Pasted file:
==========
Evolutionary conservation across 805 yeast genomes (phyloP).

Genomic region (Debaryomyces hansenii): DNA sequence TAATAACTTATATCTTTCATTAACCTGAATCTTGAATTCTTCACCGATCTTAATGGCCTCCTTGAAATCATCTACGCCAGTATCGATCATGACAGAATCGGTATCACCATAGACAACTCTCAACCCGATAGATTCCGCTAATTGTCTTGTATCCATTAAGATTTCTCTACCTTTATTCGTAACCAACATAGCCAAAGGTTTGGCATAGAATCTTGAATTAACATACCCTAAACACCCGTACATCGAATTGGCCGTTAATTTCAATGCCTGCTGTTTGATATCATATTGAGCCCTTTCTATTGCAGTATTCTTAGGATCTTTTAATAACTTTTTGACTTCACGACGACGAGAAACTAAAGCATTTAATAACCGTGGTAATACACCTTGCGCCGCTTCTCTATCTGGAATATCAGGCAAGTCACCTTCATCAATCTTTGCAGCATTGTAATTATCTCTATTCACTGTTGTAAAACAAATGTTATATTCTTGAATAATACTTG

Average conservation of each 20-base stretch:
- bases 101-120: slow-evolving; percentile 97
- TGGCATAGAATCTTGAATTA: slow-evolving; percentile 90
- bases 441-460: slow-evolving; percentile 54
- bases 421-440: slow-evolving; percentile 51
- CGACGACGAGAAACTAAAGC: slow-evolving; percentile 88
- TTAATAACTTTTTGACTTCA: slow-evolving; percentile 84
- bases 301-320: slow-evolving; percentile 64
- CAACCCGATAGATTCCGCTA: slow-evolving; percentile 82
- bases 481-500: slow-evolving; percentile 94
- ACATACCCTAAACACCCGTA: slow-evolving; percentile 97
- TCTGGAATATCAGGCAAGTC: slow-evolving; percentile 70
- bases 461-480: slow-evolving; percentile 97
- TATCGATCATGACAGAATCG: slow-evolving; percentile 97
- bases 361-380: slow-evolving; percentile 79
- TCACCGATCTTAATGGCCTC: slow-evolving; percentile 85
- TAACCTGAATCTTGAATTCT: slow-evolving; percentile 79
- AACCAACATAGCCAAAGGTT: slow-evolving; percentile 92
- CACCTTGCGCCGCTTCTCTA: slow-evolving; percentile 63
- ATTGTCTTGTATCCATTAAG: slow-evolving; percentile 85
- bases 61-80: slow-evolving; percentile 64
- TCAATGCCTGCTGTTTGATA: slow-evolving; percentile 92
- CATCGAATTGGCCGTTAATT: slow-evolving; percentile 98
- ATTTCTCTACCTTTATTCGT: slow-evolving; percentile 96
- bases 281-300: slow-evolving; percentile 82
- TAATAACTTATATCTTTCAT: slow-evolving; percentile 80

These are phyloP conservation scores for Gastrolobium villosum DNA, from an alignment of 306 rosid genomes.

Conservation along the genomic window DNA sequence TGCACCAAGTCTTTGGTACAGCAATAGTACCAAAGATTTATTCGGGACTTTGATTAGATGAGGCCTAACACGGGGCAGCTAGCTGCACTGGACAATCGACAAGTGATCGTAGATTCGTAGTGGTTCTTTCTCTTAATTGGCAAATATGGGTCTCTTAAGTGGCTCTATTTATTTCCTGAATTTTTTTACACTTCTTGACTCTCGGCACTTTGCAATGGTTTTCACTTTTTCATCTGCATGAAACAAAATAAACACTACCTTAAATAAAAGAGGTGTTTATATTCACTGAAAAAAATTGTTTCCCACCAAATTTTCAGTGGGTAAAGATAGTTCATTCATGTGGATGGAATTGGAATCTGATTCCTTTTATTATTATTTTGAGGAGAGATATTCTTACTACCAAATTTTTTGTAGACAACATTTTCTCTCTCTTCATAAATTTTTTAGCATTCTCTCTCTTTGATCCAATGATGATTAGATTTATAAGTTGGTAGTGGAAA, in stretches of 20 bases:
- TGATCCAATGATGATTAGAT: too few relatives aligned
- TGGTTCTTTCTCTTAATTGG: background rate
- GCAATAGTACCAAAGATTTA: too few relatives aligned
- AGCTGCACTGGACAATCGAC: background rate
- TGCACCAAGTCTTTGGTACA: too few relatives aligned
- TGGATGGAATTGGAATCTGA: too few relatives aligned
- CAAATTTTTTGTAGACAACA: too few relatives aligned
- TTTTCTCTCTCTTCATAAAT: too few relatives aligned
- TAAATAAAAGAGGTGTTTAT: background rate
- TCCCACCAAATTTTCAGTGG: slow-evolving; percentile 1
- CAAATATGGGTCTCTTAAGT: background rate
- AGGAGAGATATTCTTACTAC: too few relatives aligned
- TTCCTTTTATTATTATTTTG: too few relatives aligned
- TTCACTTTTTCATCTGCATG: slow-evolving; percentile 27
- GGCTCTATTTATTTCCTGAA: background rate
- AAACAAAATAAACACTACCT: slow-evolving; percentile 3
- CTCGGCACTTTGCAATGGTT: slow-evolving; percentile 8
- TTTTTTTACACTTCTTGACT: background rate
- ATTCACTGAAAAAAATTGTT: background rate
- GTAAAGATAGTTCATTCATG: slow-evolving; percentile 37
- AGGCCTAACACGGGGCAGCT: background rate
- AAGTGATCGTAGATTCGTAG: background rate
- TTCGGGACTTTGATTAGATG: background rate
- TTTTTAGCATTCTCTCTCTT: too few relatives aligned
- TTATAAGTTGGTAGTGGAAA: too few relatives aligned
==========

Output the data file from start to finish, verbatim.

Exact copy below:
Evolutionary conservation across 805 yeast genomes (phyloP).

Genomic region (Debaryomyces hansenii): DNA sequence TAATAACTTATATCTTTCATTAACCTGAATCTTGAATTCTTCACCGATCTTAATGGCCTCCTTGAAATCATCTACGCCAGTATCGATCATGACAGAATCGGTATCACCATAGACAACTCTCAACCCGATAGATTCCGCTAATTGTCTTGTATCCATTAAGATTTCTCTACCTTTATTCGTAACCAACATAGCCAAAGGTTTGGCATAGAATCTTGAATTAACATACCCTAAACACCCGTACATCGAATTGGCCGTTAATTTCAATGCCTGCTGTTTGATATCATATTGAGCCCTTTCTATTGCAGTATTCTTAGGATCTTTTAATAACTTTTTGACTTCACGACGACGAGAAACTAAAGCATTTAATAACCGTGGTAATACACCTTGCGCCGCTTCTCTATCTGGAATATCAGGCAAGTCACCTTCATCAATCTTTGCAGCATTGTAATTATCTCTATTCACTGTTGTAAAACAAATGTTATATTCTTGAATAATACTTG

Average conservation of each 20-base stretch:
- bases 101-120: slow-evolving; percentile 97
- TGGCATAGAATCTTGAATTA: slow-evolving; percentile 90
- bases 441-460: slow-evolving; percentile 54
- bases 421-440: slow-evolving; percentile 51
- CGACGACGAGAAACTAAAGC: slow-evolving; percentile 88
- TTAATAACTTTTTGACTTCA: slow-evolving; percentile 84
- bases 301-320: slow-evolving; percentile 64
- CAACCCGATAGATTCCGCTA: slow-evolving; percentile 82
- bases 481-500: slow-evolving; percentile 94
- ACATACCCTAAACACCCGTA: slow-evolving; percentile 97
- TCTGGAATATCAGGCAAGTC: slow-evolving; percentile 70
- bases 461-480: slow-evolving; percentile 97
- TATCGATCATGACAGAATCG: slow-evolving; percentile 97
- bases 361-380: slow-evolving; percentile 79
- TCACCGATCTTAATGGCCTC: slow-evolving; percentile 85
- TAACCTGAATCTTGAATTCT: slow-evolving; percentile 79
- AACCAACATAGCCAAAGGTT: slow-evolving; percentile 92
- CACCTTGCGCCGCTTCTCTA: slow-evolving; percentile 63
- ATTGTCTTGTATCCATTAAG: slow-evolving; percentile 85
- bases 61-80: slow-evolving; percentile 64
- TCAATGCCTGCTGTTTGATA: slow-evolving; percentile 92
- CATCGAATTGGCCGTTAATT: slow-evolving; percentile 98
- ATTTCTCTACCTTTATTCGT: slow-evolving; percentile 96
- bases 281-300: slow-evolving; percentile 82
- TAATAACTTATATCTTTCAT: slow-evolving; percentile 80

These are phyloP conservation scores for Gastrolobium villosum DNA, from an alignment of 306 rosid genomes.

Conservation along the genomic window DNA sequence TGCACCAAGTCTTTGGTACAGCAATAGTACCAAAGATTTATTCGGGACTTTGATTAGATGAGGCCTAACACGGGGCAGCTAGCTGCACTGGACAATCGACAAGTGATCGTAGATTCGTAGTGGTTCTTTCTCTTAATTGGCAAATATGGGTCTCTTAAGTGGCTCTATTTATTTCCTGAATTTTTTTACACTTCTTGACTCTCGGCACTTTGCAATGGTTTTCACTTTTTCATCTGCATGAAACAAAATAAACACTACCTTAAATAAAAGAGGTGTTTATATTCACTGAAAAAAATTGTTTCCCACCAAATTTTCAGTGGGTAAAGATAGTTCATTCATGTGGATGGAATTGGAATCTGATTCCTTTTATTATTATTTTGAGGAGAGATATTCTTACTACCAAATTTTTTGTAGACAACATTTTCTCTCTCTTCATAAATTTTTTAGCATTCTCTCTCTTTGATCCAATGATGATTAGATTTATAAGTTGGTAGTGGAAA, in stretches of 20 bases:
- TGATCCAATGATGATTAGAT: too few relatives aligned
- TGGTTCTTTCTCTTAATTGG: background rate
- GCAATAGTACCAAAGATTTA: too few relatives aligned
- AGCTGCACTGGACAATCGAC: background rate
- TGCACCAAGTCTTTGGTACA: too few relatives aligned
- TGGATGGAATTGGAATCTGA: too few relatives aligned
- CAAATTTTTTGTAGACAACA: too few relatives aligned
- TTTTCTCTCTCTTCATAAAT: too few relatives aligned
- TAAATAAAAGAGGTGTTTAT: background rate
- TCCCACCAAATTTTCAGTGG: slow-evolving; percentile 1
- CAAATATGGGTCTCTTAAGT: background rate
- AGGAGAGATATTCTTACTAC: too few relatives aligned
- TTCCTTTTATTATTATTTTG: too few relatives aligned
- TTCACTTTTTCATCTGCATG: slow-evolving; percentile 27
- GGCTCTATTTATTTCCTGAA: background rate
- AAACAAAATAAACACTACCT: slow-evolving; percentile 3
- CTCGGCACTTTGCAATGGTT: slow-evolving; percentile 8
- TTTTTTTACACTTCTTGACT: background rate
- ATTCACTGAAAAAAATTGTT: background rate
- GTAAAGATAGTTCATTCATG: slow-evolving; percentile 37
- AGGCCTAACACGGGGCAGCT: background rate
- AAGTGATCGTAGATTCGTAG: background rate
- TTCGGGACTTTGATTAGATG: background rate
- TTTTTAGCATTCTCTCTCTT: too few relatives aligned
- TTATAAGTTGGTAGTGGAAA: too few relatives aligned